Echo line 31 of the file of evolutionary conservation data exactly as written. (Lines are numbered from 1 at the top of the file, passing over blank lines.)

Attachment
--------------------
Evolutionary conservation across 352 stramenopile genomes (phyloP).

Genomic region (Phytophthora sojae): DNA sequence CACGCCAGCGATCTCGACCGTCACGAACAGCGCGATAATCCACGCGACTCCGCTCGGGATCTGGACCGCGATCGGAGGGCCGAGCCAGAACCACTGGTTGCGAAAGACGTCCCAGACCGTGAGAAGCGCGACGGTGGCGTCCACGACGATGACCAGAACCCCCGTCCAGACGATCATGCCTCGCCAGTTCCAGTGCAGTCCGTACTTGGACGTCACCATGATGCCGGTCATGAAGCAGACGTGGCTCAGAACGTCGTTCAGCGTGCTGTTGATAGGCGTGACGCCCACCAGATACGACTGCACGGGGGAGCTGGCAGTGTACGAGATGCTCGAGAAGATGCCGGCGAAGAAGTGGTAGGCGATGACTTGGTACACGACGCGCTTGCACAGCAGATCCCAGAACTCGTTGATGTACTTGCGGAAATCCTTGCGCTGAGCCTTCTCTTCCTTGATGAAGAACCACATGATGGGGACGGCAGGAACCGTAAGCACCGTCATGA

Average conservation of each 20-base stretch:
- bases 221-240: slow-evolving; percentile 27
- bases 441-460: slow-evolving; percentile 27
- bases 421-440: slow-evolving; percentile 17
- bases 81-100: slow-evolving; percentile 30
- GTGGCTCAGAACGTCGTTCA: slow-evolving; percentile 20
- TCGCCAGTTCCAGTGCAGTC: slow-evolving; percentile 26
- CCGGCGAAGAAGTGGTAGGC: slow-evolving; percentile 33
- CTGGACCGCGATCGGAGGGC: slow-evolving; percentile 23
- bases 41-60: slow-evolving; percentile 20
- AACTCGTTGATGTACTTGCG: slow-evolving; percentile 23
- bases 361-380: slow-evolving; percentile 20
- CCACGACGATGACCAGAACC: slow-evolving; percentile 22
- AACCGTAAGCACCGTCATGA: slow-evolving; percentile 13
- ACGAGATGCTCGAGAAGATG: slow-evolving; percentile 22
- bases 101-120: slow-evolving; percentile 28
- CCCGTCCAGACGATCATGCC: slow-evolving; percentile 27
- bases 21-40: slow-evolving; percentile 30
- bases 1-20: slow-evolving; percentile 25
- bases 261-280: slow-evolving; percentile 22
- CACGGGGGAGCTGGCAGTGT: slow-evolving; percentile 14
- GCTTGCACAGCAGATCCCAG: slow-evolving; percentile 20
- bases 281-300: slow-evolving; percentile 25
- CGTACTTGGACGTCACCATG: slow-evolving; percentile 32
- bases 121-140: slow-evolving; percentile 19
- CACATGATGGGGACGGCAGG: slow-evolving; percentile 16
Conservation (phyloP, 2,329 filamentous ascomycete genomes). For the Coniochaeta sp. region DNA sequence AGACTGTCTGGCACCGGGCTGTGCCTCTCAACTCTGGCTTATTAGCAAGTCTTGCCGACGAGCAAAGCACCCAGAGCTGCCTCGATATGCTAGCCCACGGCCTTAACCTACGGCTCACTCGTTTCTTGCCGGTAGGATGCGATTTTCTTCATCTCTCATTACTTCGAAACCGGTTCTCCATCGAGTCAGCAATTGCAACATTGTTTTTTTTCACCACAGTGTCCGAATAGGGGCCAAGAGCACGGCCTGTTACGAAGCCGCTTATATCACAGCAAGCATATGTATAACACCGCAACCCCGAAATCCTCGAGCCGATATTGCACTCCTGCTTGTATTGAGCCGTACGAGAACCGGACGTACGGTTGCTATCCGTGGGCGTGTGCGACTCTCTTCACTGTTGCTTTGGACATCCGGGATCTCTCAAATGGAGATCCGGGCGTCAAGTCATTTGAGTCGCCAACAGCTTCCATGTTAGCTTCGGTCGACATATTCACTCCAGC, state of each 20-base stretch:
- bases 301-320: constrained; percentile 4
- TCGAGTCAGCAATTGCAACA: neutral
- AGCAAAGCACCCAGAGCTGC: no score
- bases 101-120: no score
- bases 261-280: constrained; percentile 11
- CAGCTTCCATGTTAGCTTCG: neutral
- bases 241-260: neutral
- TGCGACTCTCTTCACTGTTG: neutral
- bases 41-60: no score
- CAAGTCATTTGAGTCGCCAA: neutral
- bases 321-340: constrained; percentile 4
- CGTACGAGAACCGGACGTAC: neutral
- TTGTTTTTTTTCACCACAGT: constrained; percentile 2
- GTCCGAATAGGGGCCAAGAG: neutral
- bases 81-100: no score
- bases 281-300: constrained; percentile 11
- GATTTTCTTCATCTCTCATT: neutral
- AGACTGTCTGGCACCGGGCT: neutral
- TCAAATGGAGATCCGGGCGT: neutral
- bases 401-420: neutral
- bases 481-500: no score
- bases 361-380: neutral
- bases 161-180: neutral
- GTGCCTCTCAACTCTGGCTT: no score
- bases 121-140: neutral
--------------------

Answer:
- TCGAGTCAGCAATTGCAACA: neutral